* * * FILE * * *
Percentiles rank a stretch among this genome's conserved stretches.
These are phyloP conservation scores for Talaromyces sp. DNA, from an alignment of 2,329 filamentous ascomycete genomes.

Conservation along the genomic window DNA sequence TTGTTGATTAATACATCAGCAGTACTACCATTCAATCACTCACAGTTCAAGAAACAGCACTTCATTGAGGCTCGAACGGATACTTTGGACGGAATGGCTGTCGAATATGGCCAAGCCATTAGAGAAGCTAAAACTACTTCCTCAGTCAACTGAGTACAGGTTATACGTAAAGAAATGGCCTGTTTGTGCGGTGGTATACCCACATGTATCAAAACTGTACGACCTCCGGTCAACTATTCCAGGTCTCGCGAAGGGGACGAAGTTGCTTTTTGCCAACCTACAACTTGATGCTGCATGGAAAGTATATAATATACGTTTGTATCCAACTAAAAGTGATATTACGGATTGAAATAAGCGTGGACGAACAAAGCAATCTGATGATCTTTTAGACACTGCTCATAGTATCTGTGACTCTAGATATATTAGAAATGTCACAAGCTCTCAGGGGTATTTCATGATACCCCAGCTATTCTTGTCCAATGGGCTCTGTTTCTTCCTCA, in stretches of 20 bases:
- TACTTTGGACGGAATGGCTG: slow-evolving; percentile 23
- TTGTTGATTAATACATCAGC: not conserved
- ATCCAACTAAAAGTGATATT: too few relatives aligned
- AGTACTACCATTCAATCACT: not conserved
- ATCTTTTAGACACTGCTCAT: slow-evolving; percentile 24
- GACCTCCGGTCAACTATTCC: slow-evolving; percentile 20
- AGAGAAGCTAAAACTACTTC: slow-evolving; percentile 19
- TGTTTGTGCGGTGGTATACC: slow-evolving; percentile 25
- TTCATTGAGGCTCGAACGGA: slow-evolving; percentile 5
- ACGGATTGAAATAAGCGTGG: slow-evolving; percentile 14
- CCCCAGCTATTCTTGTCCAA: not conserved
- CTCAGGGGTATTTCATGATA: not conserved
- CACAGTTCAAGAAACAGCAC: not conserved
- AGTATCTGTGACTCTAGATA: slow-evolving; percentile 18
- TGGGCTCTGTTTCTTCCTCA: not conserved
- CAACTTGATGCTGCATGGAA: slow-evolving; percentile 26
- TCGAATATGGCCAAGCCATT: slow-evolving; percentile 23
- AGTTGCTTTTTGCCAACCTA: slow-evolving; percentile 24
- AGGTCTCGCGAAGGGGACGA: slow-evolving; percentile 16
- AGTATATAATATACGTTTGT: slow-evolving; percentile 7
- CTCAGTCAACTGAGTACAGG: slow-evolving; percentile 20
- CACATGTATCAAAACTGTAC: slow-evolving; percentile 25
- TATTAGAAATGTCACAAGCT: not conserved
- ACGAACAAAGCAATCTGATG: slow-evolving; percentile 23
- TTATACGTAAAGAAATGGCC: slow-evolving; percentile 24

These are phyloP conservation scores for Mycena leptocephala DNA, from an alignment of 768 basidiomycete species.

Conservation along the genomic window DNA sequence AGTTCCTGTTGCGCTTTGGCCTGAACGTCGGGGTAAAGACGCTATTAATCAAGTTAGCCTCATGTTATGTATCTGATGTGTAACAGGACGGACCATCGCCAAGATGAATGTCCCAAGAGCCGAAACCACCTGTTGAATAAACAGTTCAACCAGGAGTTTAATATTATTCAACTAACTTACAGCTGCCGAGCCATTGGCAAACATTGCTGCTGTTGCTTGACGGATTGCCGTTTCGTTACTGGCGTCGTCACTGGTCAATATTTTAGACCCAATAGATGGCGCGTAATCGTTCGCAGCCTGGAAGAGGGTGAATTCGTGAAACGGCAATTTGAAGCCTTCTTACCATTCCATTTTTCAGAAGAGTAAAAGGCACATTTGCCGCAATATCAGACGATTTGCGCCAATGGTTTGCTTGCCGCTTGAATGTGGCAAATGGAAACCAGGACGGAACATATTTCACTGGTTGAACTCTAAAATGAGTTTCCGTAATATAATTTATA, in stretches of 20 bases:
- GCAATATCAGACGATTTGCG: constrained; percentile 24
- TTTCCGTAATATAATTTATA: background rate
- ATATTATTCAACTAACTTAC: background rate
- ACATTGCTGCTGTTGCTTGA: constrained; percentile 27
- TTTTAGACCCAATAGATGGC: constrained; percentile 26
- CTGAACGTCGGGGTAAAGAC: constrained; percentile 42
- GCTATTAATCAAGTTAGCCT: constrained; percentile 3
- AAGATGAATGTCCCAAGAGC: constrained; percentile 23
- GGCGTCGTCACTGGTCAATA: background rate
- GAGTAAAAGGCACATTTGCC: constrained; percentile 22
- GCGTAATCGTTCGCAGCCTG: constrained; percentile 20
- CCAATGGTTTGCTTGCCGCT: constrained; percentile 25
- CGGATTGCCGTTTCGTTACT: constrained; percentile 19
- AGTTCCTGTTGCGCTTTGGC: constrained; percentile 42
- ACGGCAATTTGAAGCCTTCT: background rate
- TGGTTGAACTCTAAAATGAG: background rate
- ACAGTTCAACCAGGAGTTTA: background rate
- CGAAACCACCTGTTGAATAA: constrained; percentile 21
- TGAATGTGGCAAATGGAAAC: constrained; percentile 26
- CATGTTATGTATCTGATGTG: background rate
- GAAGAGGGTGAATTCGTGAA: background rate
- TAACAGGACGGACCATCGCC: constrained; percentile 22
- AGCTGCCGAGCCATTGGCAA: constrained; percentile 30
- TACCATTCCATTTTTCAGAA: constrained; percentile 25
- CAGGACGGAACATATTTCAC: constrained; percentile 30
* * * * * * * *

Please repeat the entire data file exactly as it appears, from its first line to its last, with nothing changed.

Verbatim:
Percentiles rank a stretch among this genome's conserved stretches.
These are phyloP conservation scores for Talaromyces sp. DNA, from an alignment of 2,329 filamentous ascomycete genomes.

Conservation along the genomic window DNA sequence TTGTTGATTAATACATCAGCAGTACTACCATTCAATCACTCACAGTTCAAGAAACAGCACTTCATTGAGGCTCGAACGGATACTTTGGACGGAATGGCTGTCGAATATGGCCAAGCCATTAGAGAAGCTAAAACTACTTCCTCAGTCAACTGAGTACAGGTTATACGTAAAGAAATGGCCTGTTTGTGCGGTGGTATACCCACATGTATCAAAACTGTACGACCTCCGGTCAACTATTCCAGGTCTCGCGAAGGGGACGAAGTTGCTTTTTGCCAACCTACAACTTGATGCTGCATGGAAAGTATATAATATACGTTTGTATCCAACTAAAAGTGATATTACGGATTGAAATAAGCGTGGACGAACAAAGCAATCTGATGATCTTTTAGACACTGCTCATAGTATCTGTGACTCTAGATATATTAGAAATGTCACAAGCTCTCAGGGGTATTTCATGATACCCCAGCTATTCTTGTCCAATGGGCTCTGTTTCTTCCTCA, in stretches of 20 bases:
- TACTTTGGACGGAATGGCTG: slow-evolving; percentile 23
- TTGTTGATTAATACATCAGC: not conserved
- ATCCAACTAAAAGTGATATT: too few relatives aligned
- AGTACTACCATTCAATCACT: not conserved
- ATCTTTTAGACACTGCTCAT: slow-evolving; percentile 24
- GACCTCCGGTCAACTATTCC: slow-evolving; percentile 20
- AGAGAAGCTAAAACTACTTC: slow-evolving; percentile 19
- TGTTTGTGCGGTGGTATACC: slow-evolving; percentile 25
- TTCATTGAGGCTCGAACGGA: slow-evolving; percentile 5
- ACGGATTGAAATAAGCGTGG: slow-evolving; percentile 14
- CCCCAGCTATTCTTGTCCAA: not conserved
- CTCAGGGGTATTTCATGATA: not conserved
- CACAGTTCAAGAAACAGCAC: not conserved
- AGTATCTGTGACTCTAGATA: slow-evolving; percentile 18
- TGGGCTCTGTTTCTTCCTCA: not conserved
- CAACTTGATGCTGCATGGAA: slow-evolving; percentile 26
- TCGAATATGGCCAAGCCATT: slow-evolving; percentile 23
- AGTTGCTTTTTGCCAACCTA: slow-evolving; percentile 24
- AGGTCTCGCGAAGGGGACGA: slow-evolving; percentile 16
- AGTATATAATATACGTTTGT: slow-evolving; percentile 7
- CTCAGTCAACTGAGTACAGG: slow-evolving; percentile 20
- CACATGTATCAAAACTGTAC: slow-evolving; percentile 25
- TATTAGAAATGTCACAAGCT: not conserved
- ACGAACAAAGCAATCTGATG: slow-evolving; percentile 23
- TTATACGTAAAGAAATGGCC: slow-evolving; percentile 24

These are phyloP conservation scores for Mycena leptocephala DNA, from an alignment of 768 basidiomycete species.

Conservation along the genomic window DNA sequence AGTTCCTGTTGCGCTTTGGCCTGAACGTCGGGGTAAAGACGCTATTAATCAAGTTAGCCTCATGTTATGTATCTGATGTGTAACAGGACGGACCATCGCCAAGATGAATGTCCCAAGAGCCGAAACCACCTGTTGAATAAACAGTTCAACCAGGAGTTTAATATTATTCAACTAACTTACAGCTGCCGAGCCATTGGCAAACATTGCTGCTGTTGCTTGACGGATTGCCGTTTCGTTACTGGCGTCGTCACTGGTCAATATTTTAGACCCAATAGATGGCGCGTAATCGTTCGCAGCCTGGAAGAGGGTGAATTCGTGAAACGGCAATTTGAAGCCTTCTTACCATTCCATTTTTCAGAAGAGTAAAAGGCACATTTGCCGCAATATCAGACGATTTGCGCCAATGGTTTGCTTGCCGCTTGAATGTGGCAAATGGAAACCAGGACGGAACATATTTCACTGGTTGAACTCTAAAATGAGTTTCCGTAATATAATTTATA, in stretches of 20 bases:
- GCAATATCAGACGATTTGCG: constrained; percentile 24
- TTTCCGTAATATAATTTATA: background rate
- ATATTATTCAACTAACTTAC: background rate
- ACATTGCTGCTGTTGCTTGA: constrained; percentile 27
- TTTTAGACCCAATAGATGGC: constrained; percentile 26
- CTGAACGTCGGGGTAAAGAC: constrained; percentile 42
- GCTATTAATCAAGTTAGCCT: constrained; percentile 3
- AAGATGAATGTCCCAAGAGC: constrained; percentile 23
- GGCGTCGTCACTGGTCAATA: background rate
- GAGTAAAAGGCACATTTGCC: constrained; percentile 22
- GCGTAATCGTTCGCAGCCTG: constrained; percentile 20
- CCAATGGTTTGCTTGCCGCT: constrained; percentile 25
- CGGATTGCCGTTTCGTTACT: constrained; percentile 19
- AGTTCCTGTTGCGCTTTGGC: constrained; percentile 42
- ACGGCAATTTGAAGCCTTCT: background rate
- TGGTTGAACTCTAAAATGAG: background rate
- ACAGTTCAACCAGGAGTTTA: background rate
- CGAAACCACCTGTTGAATAA: constrained; percentile 21
- TGAATGTGGCAAATGGAAAC: constrained; percentile 26
- CATGTTATGTATCTGATGTG: background rate
- GAAGAGGGTGAATTCGTGAA: background rate
- TAACAGGACGGACCATCGCC: constrained; percentile 22
- AGCTGCCGAGCCATTGGCAA: constrained; percentile 30
- TACCATTCCATTTTTCAGAA: constrained; percentile 25
- CAGGACGGAACATATTTCAC: constrained; percentile 30